Hope abounds in the hub

Rev Deacon John Tansey and Rev Alex Sangster see missional work on the streets of St Kilda as a vital part of ministry.

By Andrew Humphries

On the streets of St Kilda, Uniting Church Minister Rev Alex Sangster gets a daily glimpse of why missional work is so important in the lives of so many people.

At the 101 Engagement Hub on the corner of Carlisle and Chapel streets, Alex, her fellow St Kilda South Port Uniting Church Minister Rev Deacon John Tansey and a committed group of volunteers are doing what they can to make each day a little bit easier for some of the city’s most vulnerable people.

The engagement hub is the most visible example of outreach, providing programs, support, breakfast and lunch to up to 80 people each week day.

“The call for me to join the community at St Kilda was around the work that they’ve been doing for 40 years at the engagement hub, with some of our most vulnerable people,” Alex says.

“That was work I had always wanted to do and had sought out in whichever ministry placement I was in, and this was a placement that allowed me to do it in a more grounded, gritty and day-to-day way.

“The people that come to the engagement hub are so vulnerable and so filled with trauma, and often so broken by the world, but they need somewhere to go that feels like home.

“And the truth is that the engagement hub is hilarious, and holy and humble, and I feel very privileged and lucky to be a part of it.

“There is nowhere else I would rather be.”

It’s a sentiment shared by John, who has returned to St Kilda, a placement he first held for 15 years from 2001.

Like Alex, it’s the work that John can do in the missional space that is so important to him.

In fact, it’s the very reason he jumped at the opportunity to become part of the new congregation.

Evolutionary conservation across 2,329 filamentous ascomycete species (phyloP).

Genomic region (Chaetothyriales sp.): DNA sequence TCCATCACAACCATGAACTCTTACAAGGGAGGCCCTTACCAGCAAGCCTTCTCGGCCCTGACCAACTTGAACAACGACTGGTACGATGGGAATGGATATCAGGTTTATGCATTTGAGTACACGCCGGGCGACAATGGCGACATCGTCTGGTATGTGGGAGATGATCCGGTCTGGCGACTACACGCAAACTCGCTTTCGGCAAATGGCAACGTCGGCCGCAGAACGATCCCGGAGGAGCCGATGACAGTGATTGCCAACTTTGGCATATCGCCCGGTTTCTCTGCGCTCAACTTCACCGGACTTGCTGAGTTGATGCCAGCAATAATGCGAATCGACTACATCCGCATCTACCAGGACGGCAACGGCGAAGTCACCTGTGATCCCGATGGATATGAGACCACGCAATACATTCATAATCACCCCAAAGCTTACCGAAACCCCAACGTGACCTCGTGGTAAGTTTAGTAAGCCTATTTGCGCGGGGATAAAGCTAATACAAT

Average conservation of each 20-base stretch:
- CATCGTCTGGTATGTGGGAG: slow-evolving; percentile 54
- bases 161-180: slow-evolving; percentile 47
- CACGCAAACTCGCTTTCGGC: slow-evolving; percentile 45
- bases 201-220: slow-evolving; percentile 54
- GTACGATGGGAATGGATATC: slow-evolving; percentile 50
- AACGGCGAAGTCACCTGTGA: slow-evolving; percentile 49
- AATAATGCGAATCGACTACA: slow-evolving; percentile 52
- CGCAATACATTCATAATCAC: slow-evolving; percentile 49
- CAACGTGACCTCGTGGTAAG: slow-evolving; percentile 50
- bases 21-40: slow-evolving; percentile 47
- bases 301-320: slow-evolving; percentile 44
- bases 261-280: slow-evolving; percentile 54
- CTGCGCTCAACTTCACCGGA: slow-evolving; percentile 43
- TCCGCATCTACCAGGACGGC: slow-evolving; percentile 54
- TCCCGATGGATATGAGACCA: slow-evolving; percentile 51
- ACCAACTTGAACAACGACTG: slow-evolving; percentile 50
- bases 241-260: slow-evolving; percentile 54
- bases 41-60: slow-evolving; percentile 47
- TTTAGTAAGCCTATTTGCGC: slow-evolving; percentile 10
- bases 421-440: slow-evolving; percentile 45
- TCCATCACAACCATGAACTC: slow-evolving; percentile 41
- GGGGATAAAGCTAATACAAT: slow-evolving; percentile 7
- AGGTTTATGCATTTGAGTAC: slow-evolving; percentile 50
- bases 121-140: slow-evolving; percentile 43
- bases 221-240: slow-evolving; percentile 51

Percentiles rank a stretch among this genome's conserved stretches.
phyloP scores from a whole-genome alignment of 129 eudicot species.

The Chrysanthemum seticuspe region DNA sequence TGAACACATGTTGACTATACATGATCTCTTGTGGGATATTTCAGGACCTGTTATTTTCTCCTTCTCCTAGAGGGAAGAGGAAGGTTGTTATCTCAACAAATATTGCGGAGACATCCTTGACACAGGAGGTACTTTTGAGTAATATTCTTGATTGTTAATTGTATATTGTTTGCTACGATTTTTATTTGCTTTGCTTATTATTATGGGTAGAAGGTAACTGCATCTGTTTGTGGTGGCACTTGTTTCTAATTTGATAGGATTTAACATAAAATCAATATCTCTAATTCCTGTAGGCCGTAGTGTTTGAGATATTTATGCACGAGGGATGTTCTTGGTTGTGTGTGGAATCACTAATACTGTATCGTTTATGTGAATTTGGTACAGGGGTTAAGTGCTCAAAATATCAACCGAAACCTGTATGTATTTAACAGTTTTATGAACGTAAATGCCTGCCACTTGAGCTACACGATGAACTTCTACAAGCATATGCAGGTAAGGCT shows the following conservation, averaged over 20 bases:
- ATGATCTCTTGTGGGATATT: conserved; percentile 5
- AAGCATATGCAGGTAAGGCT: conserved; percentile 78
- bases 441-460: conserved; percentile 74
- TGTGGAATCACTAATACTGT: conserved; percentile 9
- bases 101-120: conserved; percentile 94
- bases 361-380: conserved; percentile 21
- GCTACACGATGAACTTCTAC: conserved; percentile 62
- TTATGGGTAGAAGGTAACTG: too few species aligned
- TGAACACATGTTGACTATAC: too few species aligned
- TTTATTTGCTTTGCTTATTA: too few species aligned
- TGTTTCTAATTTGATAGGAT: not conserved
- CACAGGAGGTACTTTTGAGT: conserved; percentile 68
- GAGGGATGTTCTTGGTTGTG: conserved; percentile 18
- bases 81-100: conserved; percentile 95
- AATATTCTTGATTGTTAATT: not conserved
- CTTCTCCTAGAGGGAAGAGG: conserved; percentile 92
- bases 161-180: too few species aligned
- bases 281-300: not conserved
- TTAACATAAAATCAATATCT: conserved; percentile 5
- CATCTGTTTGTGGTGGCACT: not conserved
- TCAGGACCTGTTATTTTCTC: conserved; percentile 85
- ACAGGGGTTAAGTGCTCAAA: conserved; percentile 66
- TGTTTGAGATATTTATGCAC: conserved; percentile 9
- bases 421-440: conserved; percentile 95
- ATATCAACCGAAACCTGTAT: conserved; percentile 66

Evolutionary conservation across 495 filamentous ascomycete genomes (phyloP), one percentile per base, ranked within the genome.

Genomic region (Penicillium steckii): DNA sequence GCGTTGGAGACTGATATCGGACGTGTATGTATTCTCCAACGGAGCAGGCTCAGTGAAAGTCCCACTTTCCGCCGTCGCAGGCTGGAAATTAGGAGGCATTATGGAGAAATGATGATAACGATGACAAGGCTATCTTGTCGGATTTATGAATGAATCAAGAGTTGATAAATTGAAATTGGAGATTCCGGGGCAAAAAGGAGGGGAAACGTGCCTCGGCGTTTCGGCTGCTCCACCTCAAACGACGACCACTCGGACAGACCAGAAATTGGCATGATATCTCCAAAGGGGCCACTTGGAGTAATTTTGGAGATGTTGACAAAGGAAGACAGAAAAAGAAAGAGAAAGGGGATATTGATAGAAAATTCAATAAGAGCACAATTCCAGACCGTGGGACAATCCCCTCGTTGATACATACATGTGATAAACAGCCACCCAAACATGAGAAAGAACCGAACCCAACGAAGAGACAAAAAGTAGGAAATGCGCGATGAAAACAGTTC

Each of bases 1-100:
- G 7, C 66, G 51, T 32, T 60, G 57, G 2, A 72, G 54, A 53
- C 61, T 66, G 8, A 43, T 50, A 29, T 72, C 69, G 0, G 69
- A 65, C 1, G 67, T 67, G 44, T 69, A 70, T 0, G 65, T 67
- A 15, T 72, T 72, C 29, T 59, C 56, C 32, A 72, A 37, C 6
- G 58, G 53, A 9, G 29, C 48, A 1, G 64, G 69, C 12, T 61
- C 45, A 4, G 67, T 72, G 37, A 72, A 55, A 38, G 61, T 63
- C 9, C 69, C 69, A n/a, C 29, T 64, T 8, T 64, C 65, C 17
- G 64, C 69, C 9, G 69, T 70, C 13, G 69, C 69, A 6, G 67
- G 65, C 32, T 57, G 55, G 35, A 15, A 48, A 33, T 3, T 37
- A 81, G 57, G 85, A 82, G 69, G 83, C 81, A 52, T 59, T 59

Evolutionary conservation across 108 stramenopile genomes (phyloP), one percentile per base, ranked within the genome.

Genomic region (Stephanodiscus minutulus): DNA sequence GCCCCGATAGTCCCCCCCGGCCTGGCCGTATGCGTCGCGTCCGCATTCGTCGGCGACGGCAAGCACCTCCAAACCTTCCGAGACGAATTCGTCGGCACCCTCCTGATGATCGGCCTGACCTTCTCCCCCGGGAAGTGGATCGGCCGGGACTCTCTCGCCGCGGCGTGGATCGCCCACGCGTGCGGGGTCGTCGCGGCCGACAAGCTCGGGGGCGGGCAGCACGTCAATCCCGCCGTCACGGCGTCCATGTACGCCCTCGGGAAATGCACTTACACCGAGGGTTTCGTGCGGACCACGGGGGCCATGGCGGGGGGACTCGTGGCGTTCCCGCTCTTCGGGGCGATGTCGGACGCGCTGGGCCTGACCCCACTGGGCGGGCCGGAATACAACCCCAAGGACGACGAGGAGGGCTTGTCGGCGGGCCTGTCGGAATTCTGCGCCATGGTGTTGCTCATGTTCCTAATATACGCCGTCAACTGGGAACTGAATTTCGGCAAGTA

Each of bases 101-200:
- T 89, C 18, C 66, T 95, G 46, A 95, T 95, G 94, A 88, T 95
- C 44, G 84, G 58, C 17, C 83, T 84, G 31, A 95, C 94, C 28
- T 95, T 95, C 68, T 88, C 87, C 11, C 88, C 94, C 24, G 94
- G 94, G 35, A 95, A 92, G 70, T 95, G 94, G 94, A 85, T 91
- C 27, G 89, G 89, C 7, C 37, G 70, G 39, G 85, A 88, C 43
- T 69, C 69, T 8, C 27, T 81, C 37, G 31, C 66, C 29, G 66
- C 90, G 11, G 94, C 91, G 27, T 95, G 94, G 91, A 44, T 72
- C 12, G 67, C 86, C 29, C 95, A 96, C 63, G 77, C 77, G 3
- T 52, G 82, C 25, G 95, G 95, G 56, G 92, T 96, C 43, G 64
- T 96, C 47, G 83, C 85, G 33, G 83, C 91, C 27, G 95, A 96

“Even when I was first there, the mission part of the role through the engagement hub really fitted in with what I’m about,” John says.

“That was a big part of why I went to St Kilda and, at that time, I doubt I would have gone into a congregation that didn’t have that strong sense of mission.

“With St Kilda there was a good balance of worship and mission.”

Twenty-three years later, John is still as passionate about the missional side of his work as ever.

“I think it’s the fact that there are so many things happening around that space,” he says.

“It creates a sense of community for people who are so often isolated, and a space for people who are dealing with that loneliness and isolation.

“A space that is free to access and where people can get support and a feed and some sense of community is vitally important.

“We’re creating a community where people are welcome and it doesn’t matter if they’re unwell, or what they look like or what they’re wearing, they are welcome and included.”

Alex with Peter, one of the engagement hub’s long-time participants.

The great work at the engagement hub doesn’t happen, though, without wonderful volunteers.

“There are amazing volunteers like Tito, who is 90,” Alex says.